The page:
BOB EDWARDS:

You traveled to the International Space Station. What's it like there?

LELAND MELVIN:

It's one of the most beautiful environments. Because you look back at the planet and most of the people that go to space—about five hundred sixty-two people—have had this thing happened to them called the overview effect. We get this perspective shift, cognitively, that changes us. When we see our planet with all of these blues and greens and going around it every 90 minutes while you're breaking bread with people you used to fight against. I was on a mission with the Russians, Germans and the first female commander and it just blew me away.

I thought my Aha! moment would be when I used the robotic arm to install this Columbus laboratory, which was the primary mission objective. But when we broke bread at 17,500 miles per hour—blowing around the planet—sharing this meal and looking out the window seeing my hometown. Then five minutes later seeing where Leo Eyharts’, a French astronaut, hometown was in Paris. And Yuri (Malenchenko) looking off to Moscow where his family sitting. It just changed my perspective on us as a race, the human race. And that we're all earthlings that should be working together.

BOB EDWARDS:

You had revelations on your trips to space?

LELAND MELVIN:

I had multiple revelations.

BOB EDWARDS:

Young people today are not experiencing similar historical moments like past generations. There's been a decline in STEM education. STEM being science, technology, engineering and math. How should we encourage our children and grandchildren today?

LELAND MELVIN:

I think the biggest part of inspiring a child is to give them things that they can do and build that are relevant to their environment, or to helping a cause and helping change the world. I think a kids building using just Legos can help someone.

There were some kids that I was with at the White House—under the last administration. And these kindergarteners were actually building with Legos a page-turner for someone who didn't have arms and wanted to read a book, so the pages would actually flip at a certain rate. And the president asked them, how did you come up with this idea? They said, well we were brainstorming. And the little girl asked the president, have you ever brainstormed?

So, giving these kids something to do—it doesn't matter what age they are—that can help other people. It’s experiential. It's hands-on. And that's what—to me—STEM is all about. It's about building and creating things that can help other people, our country, our universe.

BOB EDWARDS:

You have embraced change throughout your career. What advice do you have for others looking to make a change or accomplish something new?

LELAND MELVIN:

I think the biggest part of making a change is to kind of look inside yourself and see why you're even on this planet. What is your purpose? And to live out that purpose. If you haven't done it yet, find out what that thing that really motivates you, inspires you and then go for it. Go do it. And then see how you can take that infectious passion and then give it to someone else and help them find their dream, and their why.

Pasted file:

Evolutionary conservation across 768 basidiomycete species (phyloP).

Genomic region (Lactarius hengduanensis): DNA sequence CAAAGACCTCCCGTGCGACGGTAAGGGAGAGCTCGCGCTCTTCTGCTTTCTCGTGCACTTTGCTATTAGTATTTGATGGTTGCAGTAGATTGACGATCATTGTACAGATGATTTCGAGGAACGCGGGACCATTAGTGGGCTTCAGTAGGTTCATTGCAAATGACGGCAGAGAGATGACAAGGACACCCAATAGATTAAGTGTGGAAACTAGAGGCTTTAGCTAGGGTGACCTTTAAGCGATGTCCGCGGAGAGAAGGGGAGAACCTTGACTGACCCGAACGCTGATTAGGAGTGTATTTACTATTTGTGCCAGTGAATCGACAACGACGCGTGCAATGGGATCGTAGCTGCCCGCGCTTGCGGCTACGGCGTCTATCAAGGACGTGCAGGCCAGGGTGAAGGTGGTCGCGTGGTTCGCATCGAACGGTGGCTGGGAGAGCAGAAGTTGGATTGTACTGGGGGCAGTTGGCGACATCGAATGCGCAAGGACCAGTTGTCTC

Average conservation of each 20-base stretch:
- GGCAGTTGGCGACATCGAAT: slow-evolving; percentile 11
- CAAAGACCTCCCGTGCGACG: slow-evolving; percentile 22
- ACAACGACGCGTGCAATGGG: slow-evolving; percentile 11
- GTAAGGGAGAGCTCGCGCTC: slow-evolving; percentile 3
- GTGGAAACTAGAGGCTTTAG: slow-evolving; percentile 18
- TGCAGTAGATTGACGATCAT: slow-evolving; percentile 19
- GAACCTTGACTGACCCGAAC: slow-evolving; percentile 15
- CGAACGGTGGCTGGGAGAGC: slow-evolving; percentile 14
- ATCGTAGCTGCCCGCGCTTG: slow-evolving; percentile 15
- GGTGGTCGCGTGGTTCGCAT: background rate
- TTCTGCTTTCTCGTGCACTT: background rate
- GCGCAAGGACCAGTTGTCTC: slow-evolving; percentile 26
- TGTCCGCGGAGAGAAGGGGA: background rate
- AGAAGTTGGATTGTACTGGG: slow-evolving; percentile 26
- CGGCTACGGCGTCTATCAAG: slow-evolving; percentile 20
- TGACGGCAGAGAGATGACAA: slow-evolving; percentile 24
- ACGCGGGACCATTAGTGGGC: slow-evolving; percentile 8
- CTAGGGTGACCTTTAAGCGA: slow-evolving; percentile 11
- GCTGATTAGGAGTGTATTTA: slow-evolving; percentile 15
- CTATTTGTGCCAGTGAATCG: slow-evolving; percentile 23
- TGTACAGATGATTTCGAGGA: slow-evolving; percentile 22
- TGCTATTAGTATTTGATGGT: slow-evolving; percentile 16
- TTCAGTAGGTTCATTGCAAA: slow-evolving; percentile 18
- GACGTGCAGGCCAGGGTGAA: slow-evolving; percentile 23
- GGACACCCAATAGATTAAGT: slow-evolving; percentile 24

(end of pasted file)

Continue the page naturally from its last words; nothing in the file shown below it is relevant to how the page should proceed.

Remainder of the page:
I think my dad helped me find that at a very early age—when we built a camper out of a bread truck. I learned how to be an electrical engineer, a mechanical engineer building this camper. And my mother gave me a chemistry set when I was even younger than that and I blew her living room up. I knew I could be a scientist.

I don't want those things to happen to people—blowing up a living room and getting in trouble like I did. But that fueled my curiosity. So, find those things or that thing that really gets you psyched and then go for it.

BOB EDWARDS:

More and more people are making career changes as they age. What advice do you have for those considering them?

LELAND MELVIN:

I would say go for it. I retired from NASA when I turned 50 and four years later I am doing so many more things—with inspiring kids, writing books, speaking, television shows. I would have never imagined these things you know growing up—more or less football or space. You can always reinvent yourself no matter what age you are. You can do it with grace, passion and with a zeal.

BOB EDWARDS:

You have more chapters?

LELAND MELVIN:

There's always more chapters.

I'm working on a graphic novel for kids called “Mission Five” where the five stands for the five letters of STEAM—science, technology, engineering, arts and mathematics. Because I believe that arts are that cultural thread that ties us together. Whether it's eating meals (culinary arts). Whether it's seeing visual things. Whether it's making beautiful art that people can wrap themselves around—an Afghan or a quilt. Or they'd see a beautiful painting. I think the arts is something that really brings together our humanity in STEM.

BOB EDWARDS:

Leland Melvin you are an inspiration. It was so nice to meet you and thanks for being part of the program.

LELAND MELVIN:

Thank you, Bob. It was such a pleasure.

BOB EDWARDS:

Here’s what else you need to know this week.

BOB EDWARDS:

If you are afraid that you may have waited too long to turn a great idea into a new business start-up, consider this: 

Bernie Marcus cofounded the Home Depot at age 50.

Arianna Huffington founded the Huffington Post at age 55.

Even better, is this good news from the Harvard Business Review: older is better.

In a report published online in July, the Review says that highly successful companies were founded by entrepreneurs at an average age of 45. And the odds of business success continue to rise into the late 50s.

Says the report: “If you were faced with two entrepreneurs and knew nothing about them besides their age, you would do better, on average, betting on the older one.”

When older applicants are often overlooked in the current job market, those considering launching a new venture will be happy to know that age definitely as an edge.

[OUTRO]

BOB EDWARDS:

For more, visit AARP dot org slash podcast.

Become a subscriber, and be sure to rate our podcast on iTunes, Stitcher and other podcast apps.

Thanks for listening.  I’m Bob Edwards.

On this week’s episode of An AARP Take on Today, Bob Edwards chats with Leland Melvin on his journey from the NFL to the International Space Station.